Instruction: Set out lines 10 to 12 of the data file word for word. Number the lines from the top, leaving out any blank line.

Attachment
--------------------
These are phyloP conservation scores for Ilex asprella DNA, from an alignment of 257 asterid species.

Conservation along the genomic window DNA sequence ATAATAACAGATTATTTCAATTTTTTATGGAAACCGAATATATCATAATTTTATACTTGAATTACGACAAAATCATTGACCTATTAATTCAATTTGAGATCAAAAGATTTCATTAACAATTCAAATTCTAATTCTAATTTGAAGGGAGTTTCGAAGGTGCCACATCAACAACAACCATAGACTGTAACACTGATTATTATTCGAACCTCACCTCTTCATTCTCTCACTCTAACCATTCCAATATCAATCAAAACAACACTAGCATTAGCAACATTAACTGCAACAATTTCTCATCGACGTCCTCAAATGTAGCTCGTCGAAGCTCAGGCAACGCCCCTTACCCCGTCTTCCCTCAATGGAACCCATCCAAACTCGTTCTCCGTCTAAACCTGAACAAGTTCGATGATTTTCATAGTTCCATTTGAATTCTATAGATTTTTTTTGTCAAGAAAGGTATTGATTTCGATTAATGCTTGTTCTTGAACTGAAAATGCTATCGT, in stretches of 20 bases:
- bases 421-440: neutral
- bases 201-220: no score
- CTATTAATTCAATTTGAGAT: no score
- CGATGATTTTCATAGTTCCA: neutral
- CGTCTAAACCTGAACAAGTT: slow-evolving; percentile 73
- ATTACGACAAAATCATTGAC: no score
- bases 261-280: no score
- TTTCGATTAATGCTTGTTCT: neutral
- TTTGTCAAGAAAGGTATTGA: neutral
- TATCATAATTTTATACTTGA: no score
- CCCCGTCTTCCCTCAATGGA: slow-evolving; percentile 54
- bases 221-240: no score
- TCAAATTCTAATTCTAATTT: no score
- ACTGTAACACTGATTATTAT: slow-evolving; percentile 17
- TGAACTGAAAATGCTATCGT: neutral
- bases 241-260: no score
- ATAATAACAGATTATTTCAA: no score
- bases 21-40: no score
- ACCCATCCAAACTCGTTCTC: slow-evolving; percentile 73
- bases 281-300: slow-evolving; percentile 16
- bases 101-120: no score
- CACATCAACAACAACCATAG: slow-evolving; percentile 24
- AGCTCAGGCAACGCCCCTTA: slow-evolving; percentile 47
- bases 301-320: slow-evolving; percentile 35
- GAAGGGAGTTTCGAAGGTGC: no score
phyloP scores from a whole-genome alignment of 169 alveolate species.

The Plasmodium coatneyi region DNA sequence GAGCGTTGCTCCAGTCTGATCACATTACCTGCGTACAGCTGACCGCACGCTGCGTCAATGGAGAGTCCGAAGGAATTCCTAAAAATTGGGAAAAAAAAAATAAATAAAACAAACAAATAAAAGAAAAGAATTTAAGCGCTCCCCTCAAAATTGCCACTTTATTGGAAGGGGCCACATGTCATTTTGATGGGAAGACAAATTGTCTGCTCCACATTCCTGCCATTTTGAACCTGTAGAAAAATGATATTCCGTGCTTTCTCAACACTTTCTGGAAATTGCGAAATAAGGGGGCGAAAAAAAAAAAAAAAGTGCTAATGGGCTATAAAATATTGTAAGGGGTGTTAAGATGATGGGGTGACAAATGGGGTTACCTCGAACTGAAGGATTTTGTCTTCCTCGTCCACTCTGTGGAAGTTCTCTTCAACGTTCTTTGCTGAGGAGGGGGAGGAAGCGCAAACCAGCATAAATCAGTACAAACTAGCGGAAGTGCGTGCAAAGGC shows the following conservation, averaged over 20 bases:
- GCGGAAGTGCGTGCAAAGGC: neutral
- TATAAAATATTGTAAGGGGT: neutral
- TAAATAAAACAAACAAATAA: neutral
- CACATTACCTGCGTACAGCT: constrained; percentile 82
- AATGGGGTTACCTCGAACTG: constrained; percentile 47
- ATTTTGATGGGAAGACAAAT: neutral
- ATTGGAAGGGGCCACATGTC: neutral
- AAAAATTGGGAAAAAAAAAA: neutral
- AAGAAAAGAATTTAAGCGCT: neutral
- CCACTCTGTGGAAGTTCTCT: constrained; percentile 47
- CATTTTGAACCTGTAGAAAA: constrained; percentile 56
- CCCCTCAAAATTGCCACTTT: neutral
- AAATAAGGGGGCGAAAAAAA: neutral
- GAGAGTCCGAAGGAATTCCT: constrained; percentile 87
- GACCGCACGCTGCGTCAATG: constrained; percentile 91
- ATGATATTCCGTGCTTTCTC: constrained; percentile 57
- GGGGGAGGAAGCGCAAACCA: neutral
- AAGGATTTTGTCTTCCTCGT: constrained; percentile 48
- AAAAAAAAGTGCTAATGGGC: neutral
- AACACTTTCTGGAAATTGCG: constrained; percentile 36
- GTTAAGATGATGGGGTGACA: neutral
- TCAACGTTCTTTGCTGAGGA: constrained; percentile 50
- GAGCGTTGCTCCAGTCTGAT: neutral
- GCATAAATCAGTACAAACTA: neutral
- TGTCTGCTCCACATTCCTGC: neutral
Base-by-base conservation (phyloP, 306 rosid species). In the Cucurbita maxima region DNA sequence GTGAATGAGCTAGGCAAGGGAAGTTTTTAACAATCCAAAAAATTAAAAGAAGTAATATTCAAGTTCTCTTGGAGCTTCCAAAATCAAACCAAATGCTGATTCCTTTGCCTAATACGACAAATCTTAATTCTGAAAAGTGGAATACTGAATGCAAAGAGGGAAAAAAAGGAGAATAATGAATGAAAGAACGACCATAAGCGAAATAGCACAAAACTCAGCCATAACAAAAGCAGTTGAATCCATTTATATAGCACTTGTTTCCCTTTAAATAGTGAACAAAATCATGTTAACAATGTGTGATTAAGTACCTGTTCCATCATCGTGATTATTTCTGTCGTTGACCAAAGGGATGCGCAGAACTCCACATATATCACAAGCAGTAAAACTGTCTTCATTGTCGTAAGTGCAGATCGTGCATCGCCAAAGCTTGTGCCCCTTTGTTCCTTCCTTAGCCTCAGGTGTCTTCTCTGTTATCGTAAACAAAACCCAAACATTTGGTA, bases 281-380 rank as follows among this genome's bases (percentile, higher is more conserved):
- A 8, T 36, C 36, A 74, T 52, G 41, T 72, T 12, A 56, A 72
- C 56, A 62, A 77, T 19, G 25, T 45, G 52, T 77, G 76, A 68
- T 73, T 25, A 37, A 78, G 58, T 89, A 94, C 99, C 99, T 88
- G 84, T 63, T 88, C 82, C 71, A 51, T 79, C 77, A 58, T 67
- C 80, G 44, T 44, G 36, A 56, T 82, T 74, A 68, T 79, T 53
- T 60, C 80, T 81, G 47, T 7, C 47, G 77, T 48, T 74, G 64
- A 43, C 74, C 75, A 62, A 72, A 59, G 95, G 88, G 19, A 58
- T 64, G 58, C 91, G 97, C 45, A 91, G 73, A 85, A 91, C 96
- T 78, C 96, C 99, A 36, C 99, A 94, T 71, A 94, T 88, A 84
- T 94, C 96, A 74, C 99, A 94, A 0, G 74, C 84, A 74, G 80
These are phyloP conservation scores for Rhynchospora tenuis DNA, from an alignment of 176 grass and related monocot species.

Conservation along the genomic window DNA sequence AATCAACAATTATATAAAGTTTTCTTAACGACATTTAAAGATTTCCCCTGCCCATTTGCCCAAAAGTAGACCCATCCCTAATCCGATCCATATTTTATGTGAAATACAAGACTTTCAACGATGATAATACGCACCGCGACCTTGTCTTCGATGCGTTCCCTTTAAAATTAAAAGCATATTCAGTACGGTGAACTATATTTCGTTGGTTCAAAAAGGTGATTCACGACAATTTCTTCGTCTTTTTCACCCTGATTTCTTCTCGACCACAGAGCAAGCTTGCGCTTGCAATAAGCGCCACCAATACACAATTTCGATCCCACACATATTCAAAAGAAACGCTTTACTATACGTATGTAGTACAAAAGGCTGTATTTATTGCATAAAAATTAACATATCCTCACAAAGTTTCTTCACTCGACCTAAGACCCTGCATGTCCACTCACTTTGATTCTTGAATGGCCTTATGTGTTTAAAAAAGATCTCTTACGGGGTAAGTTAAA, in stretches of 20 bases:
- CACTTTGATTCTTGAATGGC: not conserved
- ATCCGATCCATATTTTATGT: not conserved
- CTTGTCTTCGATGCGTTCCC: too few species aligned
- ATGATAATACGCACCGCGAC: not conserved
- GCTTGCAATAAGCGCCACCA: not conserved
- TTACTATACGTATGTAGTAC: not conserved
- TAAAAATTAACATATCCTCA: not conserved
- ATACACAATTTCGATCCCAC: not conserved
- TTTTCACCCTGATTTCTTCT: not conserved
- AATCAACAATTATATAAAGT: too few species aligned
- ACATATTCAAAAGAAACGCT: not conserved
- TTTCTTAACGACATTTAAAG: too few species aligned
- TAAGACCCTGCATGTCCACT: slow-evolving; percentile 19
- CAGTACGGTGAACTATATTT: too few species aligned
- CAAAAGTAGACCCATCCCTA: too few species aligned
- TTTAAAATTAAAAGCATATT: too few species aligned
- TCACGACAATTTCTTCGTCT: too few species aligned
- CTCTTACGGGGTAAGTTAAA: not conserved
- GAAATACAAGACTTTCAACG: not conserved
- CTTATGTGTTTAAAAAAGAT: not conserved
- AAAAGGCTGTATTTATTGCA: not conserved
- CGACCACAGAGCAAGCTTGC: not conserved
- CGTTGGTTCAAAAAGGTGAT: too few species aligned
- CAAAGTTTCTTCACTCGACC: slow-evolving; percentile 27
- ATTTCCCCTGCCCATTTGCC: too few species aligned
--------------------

- TTTCGATTAATGCTTGTTCT: neutral
- TTTGTCAAGAAAGGTATTGA: neutral
- TATCATAATTTTATACTTGA: no score